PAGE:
In most hospitalized patients, the disease process may be too advanced for CCP to be effective. Some patients, particularly those who are delayed in producing their own antibody response, may still benefit late in illness. Among people with blunted antibody responses -- such as some hematologic malignancy patients, transplant recipients, and some being treated for auto-immune disorders -- CCP may be helpful at any point in the disease course. This is included in FDA guidance for CCP use.

Individuals at high risk for COVID-19 progression should be treated with monoclonal antibodies as outpatients (the FDA has only authorized outpatient use) and, if the disease progresses, should be seen in a hospital where CCP is available.

Overall, we estimate that CCP may have saved close to 100,000 lives during the pandemic in the U.S. alone. If physicians heed FDA recommendations -- use CCP with adequate antibody levels early in hospitalization – the toll of the Delta variant could be lessened.

The authors comprise the leadership group on the COVID-19 Convalescent Plasma Project. Arturo Casadevall, MD, PhD, is a professor of molecular microbiology and immunology at the Johns Hopkins School of Public Health. Brenda Grossman, MD, MPH, is a professor of pathology & immunology and medicine at Washington University in St. Louis. Jeffrey Henderson, MD, PhD, is an associate professor of medicine and Molecular Microbiology at Washington University in St. Louis. Michael Joyner, MD, is a professor of anesthesiology at the Mayo Clinic. Nigel Paneth, MD, MPH, is an emeritus university distinguished professor of epidemiology and biostatistics and pediatrics at Michigan State University. Liise-anne Pirofski, MD, is a professor at Albert Einstein College of Medicine & Montefiore Medical Center. Shmuel Shoham, MD, is associate professor of medicine at Johns Hopkins School of Medicine.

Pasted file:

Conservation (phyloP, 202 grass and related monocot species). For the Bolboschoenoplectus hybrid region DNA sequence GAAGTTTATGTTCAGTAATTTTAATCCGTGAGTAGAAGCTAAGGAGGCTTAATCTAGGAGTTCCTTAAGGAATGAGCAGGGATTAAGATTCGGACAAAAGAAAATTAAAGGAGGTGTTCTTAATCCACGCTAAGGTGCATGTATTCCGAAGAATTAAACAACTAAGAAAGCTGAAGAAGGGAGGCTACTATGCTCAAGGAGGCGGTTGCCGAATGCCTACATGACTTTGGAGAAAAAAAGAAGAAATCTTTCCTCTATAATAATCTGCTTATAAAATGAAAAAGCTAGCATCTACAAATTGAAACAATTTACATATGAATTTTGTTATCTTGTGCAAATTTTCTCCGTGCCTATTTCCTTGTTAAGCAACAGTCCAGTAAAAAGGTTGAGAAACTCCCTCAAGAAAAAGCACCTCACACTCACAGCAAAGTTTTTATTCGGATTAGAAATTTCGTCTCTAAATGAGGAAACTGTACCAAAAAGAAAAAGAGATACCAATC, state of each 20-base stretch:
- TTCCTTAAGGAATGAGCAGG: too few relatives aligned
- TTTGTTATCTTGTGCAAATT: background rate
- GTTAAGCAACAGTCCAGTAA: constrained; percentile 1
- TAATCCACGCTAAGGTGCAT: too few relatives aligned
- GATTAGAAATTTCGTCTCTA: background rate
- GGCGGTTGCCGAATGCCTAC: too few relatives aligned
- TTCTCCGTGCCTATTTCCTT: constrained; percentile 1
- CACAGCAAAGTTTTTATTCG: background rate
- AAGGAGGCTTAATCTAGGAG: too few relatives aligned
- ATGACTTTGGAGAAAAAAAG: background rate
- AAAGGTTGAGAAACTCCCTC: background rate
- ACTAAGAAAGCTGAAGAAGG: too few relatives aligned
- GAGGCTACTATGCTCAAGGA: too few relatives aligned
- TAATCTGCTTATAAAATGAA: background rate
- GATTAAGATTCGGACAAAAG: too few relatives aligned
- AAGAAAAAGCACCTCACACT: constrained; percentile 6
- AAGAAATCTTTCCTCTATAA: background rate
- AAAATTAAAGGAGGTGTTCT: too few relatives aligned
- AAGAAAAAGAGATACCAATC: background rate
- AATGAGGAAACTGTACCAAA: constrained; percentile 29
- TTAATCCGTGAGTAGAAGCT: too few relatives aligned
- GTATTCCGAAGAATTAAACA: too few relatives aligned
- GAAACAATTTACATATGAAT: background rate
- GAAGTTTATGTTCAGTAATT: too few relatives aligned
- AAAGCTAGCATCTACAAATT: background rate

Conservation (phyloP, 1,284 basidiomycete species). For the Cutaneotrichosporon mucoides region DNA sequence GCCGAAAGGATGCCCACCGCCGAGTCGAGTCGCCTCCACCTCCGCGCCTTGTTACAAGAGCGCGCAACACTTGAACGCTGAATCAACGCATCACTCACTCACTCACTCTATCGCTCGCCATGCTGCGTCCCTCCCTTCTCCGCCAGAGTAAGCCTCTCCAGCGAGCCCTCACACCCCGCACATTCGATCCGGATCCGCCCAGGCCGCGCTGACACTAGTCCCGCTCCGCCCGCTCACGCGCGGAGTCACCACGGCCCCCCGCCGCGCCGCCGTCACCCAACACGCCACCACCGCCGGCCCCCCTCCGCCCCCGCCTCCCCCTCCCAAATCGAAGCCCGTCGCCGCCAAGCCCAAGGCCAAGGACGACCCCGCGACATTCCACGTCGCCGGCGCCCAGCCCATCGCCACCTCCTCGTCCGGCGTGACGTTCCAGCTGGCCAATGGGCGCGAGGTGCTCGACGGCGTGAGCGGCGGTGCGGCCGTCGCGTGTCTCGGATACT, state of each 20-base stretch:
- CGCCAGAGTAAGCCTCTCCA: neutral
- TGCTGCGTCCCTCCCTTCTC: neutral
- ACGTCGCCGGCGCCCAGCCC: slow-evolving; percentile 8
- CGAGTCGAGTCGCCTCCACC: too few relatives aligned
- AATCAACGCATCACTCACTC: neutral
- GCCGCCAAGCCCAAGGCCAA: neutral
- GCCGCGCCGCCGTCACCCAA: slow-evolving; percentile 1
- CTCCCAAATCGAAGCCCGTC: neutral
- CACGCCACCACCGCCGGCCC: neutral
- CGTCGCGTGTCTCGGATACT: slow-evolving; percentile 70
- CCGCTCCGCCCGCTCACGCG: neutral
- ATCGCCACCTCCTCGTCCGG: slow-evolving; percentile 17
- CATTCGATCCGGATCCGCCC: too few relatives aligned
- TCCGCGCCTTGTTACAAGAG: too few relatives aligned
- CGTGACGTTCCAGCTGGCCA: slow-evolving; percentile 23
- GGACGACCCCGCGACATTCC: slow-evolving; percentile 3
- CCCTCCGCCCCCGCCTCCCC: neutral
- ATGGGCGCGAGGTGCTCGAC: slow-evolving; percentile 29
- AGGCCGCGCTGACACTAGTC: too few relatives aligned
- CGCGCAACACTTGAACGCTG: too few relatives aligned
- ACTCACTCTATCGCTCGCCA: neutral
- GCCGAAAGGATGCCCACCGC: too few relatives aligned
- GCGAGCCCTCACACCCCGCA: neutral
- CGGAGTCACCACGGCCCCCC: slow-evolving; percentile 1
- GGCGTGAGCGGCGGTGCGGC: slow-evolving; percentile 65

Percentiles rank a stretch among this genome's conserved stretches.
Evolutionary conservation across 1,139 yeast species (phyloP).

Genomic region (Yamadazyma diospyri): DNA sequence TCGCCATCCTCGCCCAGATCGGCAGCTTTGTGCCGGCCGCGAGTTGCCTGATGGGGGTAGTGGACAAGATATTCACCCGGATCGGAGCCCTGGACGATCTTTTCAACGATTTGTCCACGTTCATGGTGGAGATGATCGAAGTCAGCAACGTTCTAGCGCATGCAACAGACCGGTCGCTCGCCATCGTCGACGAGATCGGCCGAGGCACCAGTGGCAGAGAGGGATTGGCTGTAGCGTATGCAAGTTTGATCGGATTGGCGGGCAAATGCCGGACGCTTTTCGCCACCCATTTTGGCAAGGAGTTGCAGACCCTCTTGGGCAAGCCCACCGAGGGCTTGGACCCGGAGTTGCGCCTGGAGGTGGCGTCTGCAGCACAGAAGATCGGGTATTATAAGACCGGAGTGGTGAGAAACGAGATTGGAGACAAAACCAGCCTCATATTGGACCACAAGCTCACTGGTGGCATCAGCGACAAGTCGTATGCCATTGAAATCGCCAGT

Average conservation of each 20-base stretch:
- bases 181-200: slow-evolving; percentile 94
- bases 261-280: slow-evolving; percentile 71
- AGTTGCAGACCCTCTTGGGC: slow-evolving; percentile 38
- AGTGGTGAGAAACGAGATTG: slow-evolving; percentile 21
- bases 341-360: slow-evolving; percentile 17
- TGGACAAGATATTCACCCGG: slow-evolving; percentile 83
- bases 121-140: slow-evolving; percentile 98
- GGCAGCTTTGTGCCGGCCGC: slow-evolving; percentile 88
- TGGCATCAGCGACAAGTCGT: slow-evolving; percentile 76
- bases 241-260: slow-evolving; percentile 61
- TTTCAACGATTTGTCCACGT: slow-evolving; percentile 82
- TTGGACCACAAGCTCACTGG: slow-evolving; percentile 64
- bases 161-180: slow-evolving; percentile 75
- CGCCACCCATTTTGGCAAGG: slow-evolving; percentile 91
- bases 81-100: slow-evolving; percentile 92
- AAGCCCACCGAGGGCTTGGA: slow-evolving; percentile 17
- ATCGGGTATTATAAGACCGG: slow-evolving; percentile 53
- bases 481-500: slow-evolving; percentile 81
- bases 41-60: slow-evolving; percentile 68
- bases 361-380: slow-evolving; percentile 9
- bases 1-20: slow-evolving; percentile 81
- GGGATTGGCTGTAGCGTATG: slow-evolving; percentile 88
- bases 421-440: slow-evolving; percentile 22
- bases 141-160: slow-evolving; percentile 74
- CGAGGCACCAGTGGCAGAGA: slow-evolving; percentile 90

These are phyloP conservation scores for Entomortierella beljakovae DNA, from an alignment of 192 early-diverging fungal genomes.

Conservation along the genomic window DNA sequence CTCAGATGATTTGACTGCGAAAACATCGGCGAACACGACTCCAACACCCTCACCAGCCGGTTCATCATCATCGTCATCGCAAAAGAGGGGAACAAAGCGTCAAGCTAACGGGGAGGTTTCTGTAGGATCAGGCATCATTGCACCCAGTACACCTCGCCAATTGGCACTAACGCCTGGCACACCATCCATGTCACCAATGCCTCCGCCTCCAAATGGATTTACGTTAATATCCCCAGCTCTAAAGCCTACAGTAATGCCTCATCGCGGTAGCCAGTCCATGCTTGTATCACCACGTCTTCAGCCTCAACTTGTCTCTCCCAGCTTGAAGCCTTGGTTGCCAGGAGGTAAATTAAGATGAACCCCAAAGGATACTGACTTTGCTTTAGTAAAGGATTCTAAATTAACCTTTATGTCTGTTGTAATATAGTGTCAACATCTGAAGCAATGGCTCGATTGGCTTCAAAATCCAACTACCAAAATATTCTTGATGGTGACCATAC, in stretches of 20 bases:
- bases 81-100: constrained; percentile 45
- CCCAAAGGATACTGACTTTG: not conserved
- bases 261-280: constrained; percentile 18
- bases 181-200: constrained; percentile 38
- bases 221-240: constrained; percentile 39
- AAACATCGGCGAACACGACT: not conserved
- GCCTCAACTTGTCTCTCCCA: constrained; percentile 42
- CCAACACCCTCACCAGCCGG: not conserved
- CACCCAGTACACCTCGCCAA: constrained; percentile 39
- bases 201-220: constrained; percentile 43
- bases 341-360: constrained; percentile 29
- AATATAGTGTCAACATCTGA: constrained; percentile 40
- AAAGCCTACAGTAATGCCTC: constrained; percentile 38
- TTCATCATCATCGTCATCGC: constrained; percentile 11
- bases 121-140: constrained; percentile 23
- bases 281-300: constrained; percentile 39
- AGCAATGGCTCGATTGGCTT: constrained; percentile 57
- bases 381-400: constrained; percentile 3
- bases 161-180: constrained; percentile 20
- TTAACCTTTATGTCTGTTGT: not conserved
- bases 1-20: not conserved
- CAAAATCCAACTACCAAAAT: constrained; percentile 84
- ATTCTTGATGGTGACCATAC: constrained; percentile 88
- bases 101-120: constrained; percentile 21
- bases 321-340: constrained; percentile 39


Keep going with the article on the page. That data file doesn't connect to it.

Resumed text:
Casadevall disclosed participation on the scientific advisory board of SAb Biotherapeutics; receiving payments as a speaker for Ortho Diagnostics; and payments for data and safety monitoring board (DSMB) work from Bristol Myers Squibb. Shoham disclosed receiving payments for consulting from Adagio, Celltrion, and Immunome; payments for DSMB work from Adamis, Intermountain Health, and Karyopharm; and research grants from Ansun.